No. 5, 1948 by Jackson Pollock
1948, Oil on Canvas, 243.8 cm × 121.9 cm
Okay so I have known that I wanted to feature Jackson Pollock for the past week, and I even started this post like a week ago, I just never got around to finishing it and I just realized why. It's really freaking hard to try and explain Pollock with words. But I will try....
So I can't tell you how many times I hear about people hating Jackson Pollock. In fact, a lot of people associate the whole "modern art" category with paintings like Pollock's; weird, lacking skill, and NOT art. I think the reason I defend Jackson Pollock so much is because I know about his evolution as an artist. I guess the best way to explain it is to breifly explain art around his time. Right after World War II ended, art changed. It changed big time. Art quickly became the visual expression in reaction to the chaos and destruction that occured during the war, the movement was called Abstract Expression. Just like WWII ended with a BOOM (literally), art drastically changed almost instantaneously.
Pollock's best known works are his drip paintings. Now here's where it gets a little tricky. Part of the whole Abstract Expressionism movement had to do with expression. Pollock did something huge. Instead of putting the canvas upright, or on a easel, he layed canvas on the floor and methodically worked dripping paint onto the canvas while moving around his creation. This is where people might say, "Okay how is that art?!" Well my friends, it's art and it's art at its finest.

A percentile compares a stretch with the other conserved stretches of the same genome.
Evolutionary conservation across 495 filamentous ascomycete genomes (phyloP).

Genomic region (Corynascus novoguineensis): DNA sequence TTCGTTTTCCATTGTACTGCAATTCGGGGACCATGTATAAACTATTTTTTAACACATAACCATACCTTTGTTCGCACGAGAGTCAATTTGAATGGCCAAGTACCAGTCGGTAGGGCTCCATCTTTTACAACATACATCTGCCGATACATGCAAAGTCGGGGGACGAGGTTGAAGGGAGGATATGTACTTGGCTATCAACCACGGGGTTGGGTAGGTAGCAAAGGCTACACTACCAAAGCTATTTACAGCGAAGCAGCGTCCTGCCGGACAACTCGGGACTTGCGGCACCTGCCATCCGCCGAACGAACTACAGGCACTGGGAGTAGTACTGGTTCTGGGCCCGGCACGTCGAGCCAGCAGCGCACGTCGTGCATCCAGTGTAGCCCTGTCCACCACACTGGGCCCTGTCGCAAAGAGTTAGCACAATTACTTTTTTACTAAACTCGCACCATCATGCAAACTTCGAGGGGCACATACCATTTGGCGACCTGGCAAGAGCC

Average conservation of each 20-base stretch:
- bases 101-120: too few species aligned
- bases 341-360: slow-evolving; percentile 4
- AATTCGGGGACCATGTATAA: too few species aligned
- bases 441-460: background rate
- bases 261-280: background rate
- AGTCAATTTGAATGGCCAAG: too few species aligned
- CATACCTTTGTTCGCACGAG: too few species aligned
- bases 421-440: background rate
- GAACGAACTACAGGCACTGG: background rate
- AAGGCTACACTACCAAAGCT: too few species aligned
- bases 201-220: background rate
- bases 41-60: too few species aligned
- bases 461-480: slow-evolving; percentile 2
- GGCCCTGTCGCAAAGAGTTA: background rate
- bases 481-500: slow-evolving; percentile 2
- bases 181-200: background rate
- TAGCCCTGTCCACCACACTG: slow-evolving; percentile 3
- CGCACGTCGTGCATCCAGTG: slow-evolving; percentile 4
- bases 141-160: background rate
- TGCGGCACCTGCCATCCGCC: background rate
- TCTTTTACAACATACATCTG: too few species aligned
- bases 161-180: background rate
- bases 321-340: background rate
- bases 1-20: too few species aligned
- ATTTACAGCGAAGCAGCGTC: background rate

In regards to his painting technique, Pollock once said, "On the floor I am more at ease. I feel nearer, more a part of the painting, since this way I can walk around it, work from the four sides and literally be in the painting." You see, Pollock didn't care about traditional artistic means. He didn't care about making a realistic image. He cared about creating a piece filled with expression. THAT is art. Also, it wasn't as if he shut his eyes and just started splattering paint everywhere, each stroke, each drip, and each splatter was meticulousy thought out and it definitely wasn't random as so many think.
In the world of Jackson Pollock, it wasn't about what he painted, it was about how he painted and in his case it made all the difference. So next time you see a Jackson Pollock drip painting, try to feel his mood, try to feel his emotion, and try to understand his form of visual expression.
Pollock was simply a man with little to say, but a lot to express.